Do you have a great remote work culture? Many leaders are thinking about this right now as they try to figure out how to deal with the coronavirus. But is it a trend that will end when the world gets “back to normal”?
I don’t believe so, some businesses may still have a structure where people can work from home in the future. Whether your employees work from home for a short time or a long time, it’s important to create a good remote culture that makes them happy.
But you can’t make someone happy against their will. Leaders can set the tone for how people should work and talk to each other, but they can’t make people do what they say. Instead, this is done by culture.
It takes work to create a great culture for people working from home. Even though my business is based on remote work, it had to step up its game to ensure employees feel safe and supported in today’s tough times. This is even harder to do if you have to start from scratch. Without a base to build on, your new culture in the middle of nowhere might feel like it’s sinking.
But it is possible to set up a quick but strong foundation. From years of building remote teams, I’ve learned the following:
A great culture for people who work from home starts with planning. Tell your team what you expect from them and what it means to you as a leader to work from home. Tell them how you want them to talk to and treat each other.
Even better, hire people who already have these qualities. Once these rules are set, it’s easier to give your team the tools they need to do well as they build on them.
Your team will do what you tell them to do. Leaders who tell their team what to do but don’t do what they tell them to do kill motivation and a positive attitude. I’ve heard this from people who know a lot about remote work. For instance, Help Scout’s Director of Talent Acquisition, Leah Knobler, told me that a leader’s values could affect a company’s culture, even if your team works from home.
Fun is the unsung hero of good work relationships that no one talks about. Some might think that remote workers slack off at home while wearing their pajamas and not being watched.
Most traditional workplaces have physical barriers between work and personal life, but remote workers sometimes have that. When they are at home, they are at work. It can be hard for them to stop when they are very motivated.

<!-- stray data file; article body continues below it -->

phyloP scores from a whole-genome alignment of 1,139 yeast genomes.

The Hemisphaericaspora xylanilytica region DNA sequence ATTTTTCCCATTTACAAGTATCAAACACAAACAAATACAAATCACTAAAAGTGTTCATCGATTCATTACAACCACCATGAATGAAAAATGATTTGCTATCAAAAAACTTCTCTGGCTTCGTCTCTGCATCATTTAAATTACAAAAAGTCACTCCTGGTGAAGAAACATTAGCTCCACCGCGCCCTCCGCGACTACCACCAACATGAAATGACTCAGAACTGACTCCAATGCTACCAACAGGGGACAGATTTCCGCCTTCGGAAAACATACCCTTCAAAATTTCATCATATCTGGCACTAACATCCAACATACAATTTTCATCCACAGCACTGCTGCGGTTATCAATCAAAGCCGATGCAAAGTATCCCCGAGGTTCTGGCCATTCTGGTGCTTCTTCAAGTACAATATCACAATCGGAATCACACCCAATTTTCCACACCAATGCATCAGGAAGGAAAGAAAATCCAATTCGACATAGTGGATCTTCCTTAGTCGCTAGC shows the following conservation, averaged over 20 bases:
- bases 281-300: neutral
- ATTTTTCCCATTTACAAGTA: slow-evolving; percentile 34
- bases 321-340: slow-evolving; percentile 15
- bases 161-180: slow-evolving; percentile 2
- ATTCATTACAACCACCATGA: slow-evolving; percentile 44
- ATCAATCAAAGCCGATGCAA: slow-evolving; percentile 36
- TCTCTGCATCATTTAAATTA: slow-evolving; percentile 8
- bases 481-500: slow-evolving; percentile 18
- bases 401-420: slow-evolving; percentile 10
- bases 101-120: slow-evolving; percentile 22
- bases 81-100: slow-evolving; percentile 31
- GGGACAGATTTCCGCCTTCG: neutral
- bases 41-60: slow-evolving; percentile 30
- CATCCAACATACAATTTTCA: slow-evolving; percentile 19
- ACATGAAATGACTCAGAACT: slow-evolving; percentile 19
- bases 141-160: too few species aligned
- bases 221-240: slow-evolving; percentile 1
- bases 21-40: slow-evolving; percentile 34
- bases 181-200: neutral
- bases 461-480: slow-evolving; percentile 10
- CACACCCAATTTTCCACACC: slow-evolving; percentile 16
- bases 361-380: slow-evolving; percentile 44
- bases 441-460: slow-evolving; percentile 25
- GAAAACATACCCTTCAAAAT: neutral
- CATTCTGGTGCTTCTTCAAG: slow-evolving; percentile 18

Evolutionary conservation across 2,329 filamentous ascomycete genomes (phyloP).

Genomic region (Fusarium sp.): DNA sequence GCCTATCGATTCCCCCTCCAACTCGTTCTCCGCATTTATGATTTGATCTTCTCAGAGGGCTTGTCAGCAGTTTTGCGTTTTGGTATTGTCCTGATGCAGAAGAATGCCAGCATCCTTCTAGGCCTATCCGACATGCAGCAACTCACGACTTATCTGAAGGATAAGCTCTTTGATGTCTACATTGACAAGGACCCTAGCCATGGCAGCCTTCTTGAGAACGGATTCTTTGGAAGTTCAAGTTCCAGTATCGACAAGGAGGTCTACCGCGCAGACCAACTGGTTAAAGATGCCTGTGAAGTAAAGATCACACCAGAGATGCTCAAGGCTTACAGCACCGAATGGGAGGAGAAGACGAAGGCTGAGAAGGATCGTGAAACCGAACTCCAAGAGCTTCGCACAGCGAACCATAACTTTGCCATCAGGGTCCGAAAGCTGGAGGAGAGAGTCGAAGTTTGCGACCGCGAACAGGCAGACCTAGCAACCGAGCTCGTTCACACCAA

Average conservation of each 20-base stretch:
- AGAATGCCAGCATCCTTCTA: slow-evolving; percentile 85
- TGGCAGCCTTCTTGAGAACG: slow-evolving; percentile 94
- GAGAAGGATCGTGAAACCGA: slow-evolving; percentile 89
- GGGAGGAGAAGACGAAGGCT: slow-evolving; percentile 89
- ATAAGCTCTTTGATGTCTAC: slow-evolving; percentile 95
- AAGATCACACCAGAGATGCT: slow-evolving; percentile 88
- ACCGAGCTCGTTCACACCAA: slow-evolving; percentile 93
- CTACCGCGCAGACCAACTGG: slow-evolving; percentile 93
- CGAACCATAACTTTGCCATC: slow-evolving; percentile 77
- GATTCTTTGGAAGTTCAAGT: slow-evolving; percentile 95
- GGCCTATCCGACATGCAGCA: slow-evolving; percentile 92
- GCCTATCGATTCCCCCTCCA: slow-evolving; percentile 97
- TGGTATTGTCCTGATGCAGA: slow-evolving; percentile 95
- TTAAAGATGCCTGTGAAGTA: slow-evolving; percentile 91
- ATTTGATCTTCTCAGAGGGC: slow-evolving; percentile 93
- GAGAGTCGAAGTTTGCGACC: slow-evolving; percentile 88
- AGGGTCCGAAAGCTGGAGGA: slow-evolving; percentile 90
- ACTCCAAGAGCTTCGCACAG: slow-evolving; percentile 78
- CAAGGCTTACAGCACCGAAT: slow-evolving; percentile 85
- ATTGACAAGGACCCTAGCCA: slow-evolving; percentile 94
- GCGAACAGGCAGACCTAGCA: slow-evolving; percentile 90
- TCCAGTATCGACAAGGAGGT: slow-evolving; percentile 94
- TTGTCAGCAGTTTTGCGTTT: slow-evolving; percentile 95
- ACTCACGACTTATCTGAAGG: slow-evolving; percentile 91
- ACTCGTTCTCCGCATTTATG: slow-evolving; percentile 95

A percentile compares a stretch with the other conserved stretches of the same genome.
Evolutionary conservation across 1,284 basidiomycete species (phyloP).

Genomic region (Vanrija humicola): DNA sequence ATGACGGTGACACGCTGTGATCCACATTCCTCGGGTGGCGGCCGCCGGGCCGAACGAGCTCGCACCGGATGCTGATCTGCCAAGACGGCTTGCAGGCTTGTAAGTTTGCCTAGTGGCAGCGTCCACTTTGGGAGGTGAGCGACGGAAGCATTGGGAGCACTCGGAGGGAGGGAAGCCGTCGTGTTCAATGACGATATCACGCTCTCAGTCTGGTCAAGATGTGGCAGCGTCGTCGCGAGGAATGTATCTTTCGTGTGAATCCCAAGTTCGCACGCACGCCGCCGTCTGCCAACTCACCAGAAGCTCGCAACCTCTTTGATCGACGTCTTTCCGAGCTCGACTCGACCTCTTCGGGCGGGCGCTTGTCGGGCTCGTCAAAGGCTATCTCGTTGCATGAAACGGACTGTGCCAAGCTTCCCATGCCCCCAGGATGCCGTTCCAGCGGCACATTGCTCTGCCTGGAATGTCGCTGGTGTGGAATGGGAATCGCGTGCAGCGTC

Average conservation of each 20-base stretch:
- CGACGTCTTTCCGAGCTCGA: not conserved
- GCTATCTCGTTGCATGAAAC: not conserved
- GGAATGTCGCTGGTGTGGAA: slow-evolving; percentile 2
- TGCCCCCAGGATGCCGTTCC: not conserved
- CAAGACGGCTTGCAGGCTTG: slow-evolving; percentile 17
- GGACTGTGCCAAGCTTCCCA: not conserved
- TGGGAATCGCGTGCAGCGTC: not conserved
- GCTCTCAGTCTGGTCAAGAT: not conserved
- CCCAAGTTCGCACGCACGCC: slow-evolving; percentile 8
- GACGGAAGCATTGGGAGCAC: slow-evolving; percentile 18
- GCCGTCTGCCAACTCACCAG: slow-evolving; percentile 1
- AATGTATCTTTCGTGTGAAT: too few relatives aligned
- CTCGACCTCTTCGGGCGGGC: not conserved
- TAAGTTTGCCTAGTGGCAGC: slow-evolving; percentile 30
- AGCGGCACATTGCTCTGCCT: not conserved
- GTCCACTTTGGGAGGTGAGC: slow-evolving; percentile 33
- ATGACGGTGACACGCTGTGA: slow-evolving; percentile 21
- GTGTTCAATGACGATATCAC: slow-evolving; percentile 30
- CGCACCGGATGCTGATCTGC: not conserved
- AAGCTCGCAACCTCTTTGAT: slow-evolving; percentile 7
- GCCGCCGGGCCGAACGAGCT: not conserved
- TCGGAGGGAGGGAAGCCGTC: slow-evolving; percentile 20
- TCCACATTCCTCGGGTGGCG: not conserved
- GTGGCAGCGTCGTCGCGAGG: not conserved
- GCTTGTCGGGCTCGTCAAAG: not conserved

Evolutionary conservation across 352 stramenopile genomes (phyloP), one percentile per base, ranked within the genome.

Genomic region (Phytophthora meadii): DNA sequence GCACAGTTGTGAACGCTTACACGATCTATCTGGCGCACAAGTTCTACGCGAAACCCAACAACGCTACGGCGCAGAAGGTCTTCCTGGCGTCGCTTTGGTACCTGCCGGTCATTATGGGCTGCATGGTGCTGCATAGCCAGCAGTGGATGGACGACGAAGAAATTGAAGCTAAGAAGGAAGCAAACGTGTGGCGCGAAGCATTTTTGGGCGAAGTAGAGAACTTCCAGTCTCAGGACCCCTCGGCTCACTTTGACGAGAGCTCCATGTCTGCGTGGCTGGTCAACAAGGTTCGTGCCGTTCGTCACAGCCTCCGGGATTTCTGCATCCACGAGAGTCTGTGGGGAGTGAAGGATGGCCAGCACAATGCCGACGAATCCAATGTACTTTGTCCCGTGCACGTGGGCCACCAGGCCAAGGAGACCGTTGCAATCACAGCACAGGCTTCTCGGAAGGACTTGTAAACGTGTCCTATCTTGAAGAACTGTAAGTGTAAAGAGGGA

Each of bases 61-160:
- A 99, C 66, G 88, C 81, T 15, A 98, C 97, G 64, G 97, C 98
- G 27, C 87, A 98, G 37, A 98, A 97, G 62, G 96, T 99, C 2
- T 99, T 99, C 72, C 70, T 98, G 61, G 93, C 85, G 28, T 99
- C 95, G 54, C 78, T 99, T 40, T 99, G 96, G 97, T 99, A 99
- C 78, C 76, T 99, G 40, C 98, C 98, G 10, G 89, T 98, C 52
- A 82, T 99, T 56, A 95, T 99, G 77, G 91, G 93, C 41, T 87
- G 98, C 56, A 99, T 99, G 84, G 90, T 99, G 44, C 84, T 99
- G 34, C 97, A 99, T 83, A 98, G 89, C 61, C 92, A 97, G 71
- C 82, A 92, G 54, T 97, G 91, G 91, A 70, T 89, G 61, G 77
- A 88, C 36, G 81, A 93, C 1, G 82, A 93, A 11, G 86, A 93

So, take some time to add some fun. Set up a party-like atmosphere and create team traditions. Use your creativity to mark important events. Then, even though you can’t force people to join, you can let your team know they can have fun.
People want to make a difference and help. Telling your team to “think outside the box” and making them do their work in a robotic way are two different things. From what I’ve seen, this can make people feel like what they do doesn’t matter because the expectations are already set. Let them feel like they can do things differently from what they do every day. Get people off the hamster wheel.
Great cultures grow in places that are open to them. People can only have a relaxed environment when they trust each other and believe what they think and say will be considered.
Could you tell the difference between a culture that works but is sick and one that is healthy and full of life? It’s important to be able to tell when a cultural trend is good or bad so you can change it. Hailley Griffis, a leader at Buffer, which puts out an annual report on remote work, taught me that a healthy culture is one that a leader has set up and that employees want to be a part of.
Watch how your team responds to figure out what your company’s remote work culture is like. Do they show you and each other they care? Do fun and positivity seep into channels of communication that have nothing to do with work? Are you getting a sense of who they are? Are you and they free to help each other? These things show that the team is coming together.
Great remote work culture is an unspoken call to work together. It comes from what people do and from what they believe in. It happens when each person knows how they fit into the whole. And the rest of the group picks up on it.
If your remote work culture is open and positive, it will spread on its own, even if things change as your team grows. So even though it takes work to keep it healthy, a good work culture will benefit both the company and its customers.
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